Take the 2-minute tour ×
Stack Overflow is a question and answer site for professional and enthusiast programmers. It's 100% free, no registration required.

Of course i read manual, but as i see in classical example it doesn't really make a difference if i comment the line with binding. Are the methods bound now by default?

(function($){
    var ListView = Backbone.View.extend({
        el: $('#TheList'), // el attaches to existing element
        events: {
            'click button#add': 'addItem'
        },

        initialize: function(){
            // _.bindAll(thathis, 'render', 'addItem'); // every function that uses 'this' as the current object should be in here

            this.counter = 0; // total number of items added thus far
            this.render();
        },

        render: function(){
            $(this.el).append('<button id="add">Add list item</button>');
            $(this.el).append('<ul></ul>');
            // console.log(this);
            // console.log(this.el);
        },

        addItem: function(){
            this.counter++;
            $('ul', this.el).append('<li>hello world'+this.counter+'</li>');
        }
    });

    var listView = new ListView();

})(jQuery);
share|improve this question
    
2  
_.bindAll is rarely needed these days. Pretty everything that used to need it either uses the right this or allows you to specify which this to use these days. –  mu is too short Feb 5 at 5:39
    
@Gohn67, both of those question do not give the correct answer, I never use _bindAll and my function always get called with the correct View context applied to 'this'. –  jax Feb 5 at 5:43
    
@jax Yeah good point. I don't use _.bindAll either. I typically use _.bind for certain use cases. I think one case is adding a callback to the collection add event. I could be wrong. I didn't answer this question because I'm not sure when to use bind most of the time. Usually I don't use it and will only add it when I get a scope bug. –  Gohn67 Feb 5 at 5:52

2 Answers 2

up vote 3 down vote accepted

Jax is right that you don't have to manually bind your View methods and events in the latest version of Backbone (Currently 1.1.0). There are earlier versions where this is true too, but I can't remember which ones.

There are cases where you will need to bind your view methods to make them work correctly. These cases are basic Javascript scoping and not related to Backbone JS specifically.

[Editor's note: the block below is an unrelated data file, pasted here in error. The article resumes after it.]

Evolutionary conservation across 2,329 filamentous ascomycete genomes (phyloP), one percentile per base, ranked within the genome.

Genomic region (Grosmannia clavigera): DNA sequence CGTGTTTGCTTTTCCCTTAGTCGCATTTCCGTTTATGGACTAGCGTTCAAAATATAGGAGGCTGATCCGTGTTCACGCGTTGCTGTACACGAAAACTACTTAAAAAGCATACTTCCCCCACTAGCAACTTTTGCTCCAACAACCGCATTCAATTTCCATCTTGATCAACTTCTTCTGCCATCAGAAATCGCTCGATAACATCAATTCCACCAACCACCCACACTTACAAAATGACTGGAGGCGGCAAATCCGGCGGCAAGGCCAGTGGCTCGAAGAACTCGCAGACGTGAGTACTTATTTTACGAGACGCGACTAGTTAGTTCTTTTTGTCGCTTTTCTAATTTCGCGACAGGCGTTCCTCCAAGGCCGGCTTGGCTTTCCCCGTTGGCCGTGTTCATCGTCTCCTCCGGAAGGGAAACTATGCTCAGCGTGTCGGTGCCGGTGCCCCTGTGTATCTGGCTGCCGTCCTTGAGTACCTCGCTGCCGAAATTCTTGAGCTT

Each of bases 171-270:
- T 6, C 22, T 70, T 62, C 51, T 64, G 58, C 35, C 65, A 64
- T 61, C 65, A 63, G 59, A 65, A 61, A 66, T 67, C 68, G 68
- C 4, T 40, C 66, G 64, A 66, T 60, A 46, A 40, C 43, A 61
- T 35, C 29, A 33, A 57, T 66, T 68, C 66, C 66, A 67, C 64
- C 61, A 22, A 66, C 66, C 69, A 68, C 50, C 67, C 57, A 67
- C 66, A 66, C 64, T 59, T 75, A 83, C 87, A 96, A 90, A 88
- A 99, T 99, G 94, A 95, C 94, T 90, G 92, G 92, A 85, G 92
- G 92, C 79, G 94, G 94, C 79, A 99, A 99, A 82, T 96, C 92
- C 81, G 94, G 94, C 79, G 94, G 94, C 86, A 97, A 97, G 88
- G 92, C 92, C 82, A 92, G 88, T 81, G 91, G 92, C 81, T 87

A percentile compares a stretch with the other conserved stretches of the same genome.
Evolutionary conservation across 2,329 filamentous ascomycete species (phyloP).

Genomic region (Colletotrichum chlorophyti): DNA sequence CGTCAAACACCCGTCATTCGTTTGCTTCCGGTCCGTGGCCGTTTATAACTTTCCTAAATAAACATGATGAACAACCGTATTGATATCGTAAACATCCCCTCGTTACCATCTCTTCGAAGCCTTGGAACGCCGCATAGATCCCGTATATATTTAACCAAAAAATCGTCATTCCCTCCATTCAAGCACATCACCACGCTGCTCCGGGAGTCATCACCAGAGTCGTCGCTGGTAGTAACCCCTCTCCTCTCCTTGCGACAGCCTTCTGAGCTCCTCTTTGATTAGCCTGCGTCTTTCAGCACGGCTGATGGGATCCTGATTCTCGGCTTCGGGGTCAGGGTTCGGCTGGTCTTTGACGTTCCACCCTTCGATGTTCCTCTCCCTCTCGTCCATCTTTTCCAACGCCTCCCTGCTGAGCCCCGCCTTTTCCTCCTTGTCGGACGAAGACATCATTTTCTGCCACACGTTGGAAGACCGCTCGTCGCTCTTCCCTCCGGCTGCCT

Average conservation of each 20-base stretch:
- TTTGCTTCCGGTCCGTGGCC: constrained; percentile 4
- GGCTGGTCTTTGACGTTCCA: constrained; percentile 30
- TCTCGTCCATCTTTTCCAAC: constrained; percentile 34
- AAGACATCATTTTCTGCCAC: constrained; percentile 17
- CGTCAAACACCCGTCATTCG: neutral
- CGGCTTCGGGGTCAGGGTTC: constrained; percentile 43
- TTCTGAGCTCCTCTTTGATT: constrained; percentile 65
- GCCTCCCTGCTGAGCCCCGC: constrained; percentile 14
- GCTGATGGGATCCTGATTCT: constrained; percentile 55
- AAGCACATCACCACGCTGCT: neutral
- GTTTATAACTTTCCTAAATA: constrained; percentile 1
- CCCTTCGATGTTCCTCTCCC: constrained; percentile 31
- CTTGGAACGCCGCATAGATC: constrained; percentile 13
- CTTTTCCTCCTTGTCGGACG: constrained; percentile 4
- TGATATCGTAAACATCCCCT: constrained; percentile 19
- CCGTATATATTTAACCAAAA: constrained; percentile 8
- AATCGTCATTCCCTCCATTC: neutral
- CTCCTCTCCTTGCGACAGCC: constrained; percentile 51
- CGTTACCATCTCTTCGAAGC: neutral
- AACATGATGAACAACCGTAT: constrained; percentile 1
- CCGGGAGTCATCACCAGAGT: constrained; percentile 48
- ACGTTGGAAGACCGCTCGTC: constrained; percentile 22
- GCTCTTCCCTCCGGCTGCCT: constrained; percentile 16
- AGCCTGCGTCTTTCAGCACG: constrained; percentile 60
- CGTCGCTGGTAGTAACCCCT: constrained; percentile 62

It is best not to use _.bindAll. Instead you should bind on a case-by-case basis using _.bind if you are using Underscore JS.

Actually if you are using Backbone, you won't need to use _.bind either. There are shortcut methods on the Backbone Events class. This means you can use these shortcuts in the Collection and Model classes too since they each have the Events class mixed in essentially.

This what you will need to do in your view class to attach listeners to collections or models.

this.collection.on('add', this.appendItem, this);

or

this.model.on('change', this.render, this);

The third parameter binds the view object scope to the render method. Without this, the render method will be called with the scope of the model I believe.

On a side note you can also do this:

this.collection.bind('add', this.appendItem, this);

The on method is actually an alias to bind, but I think it is clearer to use on. Using bind can be confusing. Looks like the Backbone docs prefer on and off to bind and unbind.

Here are two jsFiddles that illustrates what I'm talking. My examples are modified from this tutorial example: http://arturadib.com/hello-backbonejs/docs/5.html

This tutorial has been around for a long time actually, so may not be the best one to use. It does seem like it may have been updated a bit since it does use Backbone 1.10. I will also note that it uses _.bindAll.

Version 1 uses binding correctly: http://jsfiddle.net/ChTjs/

Relevant methods here:

initialize: function() {
    this.collection = new List();
    this.collection.on('add', this.appendItem, this);
    this.collection.on('add', this.updateCount, this);
    this.collection.on('remove', this.updateCount, this);
    this.counter = 0;
    this.render();
},

and here:

this.model.on('change', this.render, this);
this.model.on('remove', this.unrender, this);

Here is a jsFiddle version that doesn't bind the view scope to the callbacks. http://jsfiddle.net/LpEW8/1/

Try it out and slowly add in the bindings to get the code working again. I just realized this is actually mentioned in the Backbone docs. Search Binding "this"

EDIT 2

Just realized that it would be better to use the listenTo method. The advantage here is that you the callback will always be bound to the view/object that call listenTo. So no need to pass this like when using on. The additional benefit is that the listeners will be removed automatically, whereas that is not the case when using on

So instead of this:

this.collection.on('add', this.appendItem, this);
this.collection.on('add', this.updateCount, this);
this.collection.on('remove', this.updateCount, this);

You do this in your view:

this.listenTo(this.collection, 'add', this.appendItem);
this.listenTo(this.collection, 'add', this.updateCount);
this.listenTo(this.collection, 'remove', this.updateCount);

Here is the anchor link to listenTo in Backbone docs: http://backbonejs.org/#Events-listenTo

Also here is an updated fiddle: http://jsfiddle.net/ChTjs/2/

share|improve this answer

Yes, 'this' is bound by default to the View for all functions attached to the Backbone View, manually binding is no longer required.

share|improve this answer

Your Answer

 
discard

By posting your answer, you agree to the privacy policy and terms of service.

Not the answer you're looking for? Browse other questions tagged or ask your own question.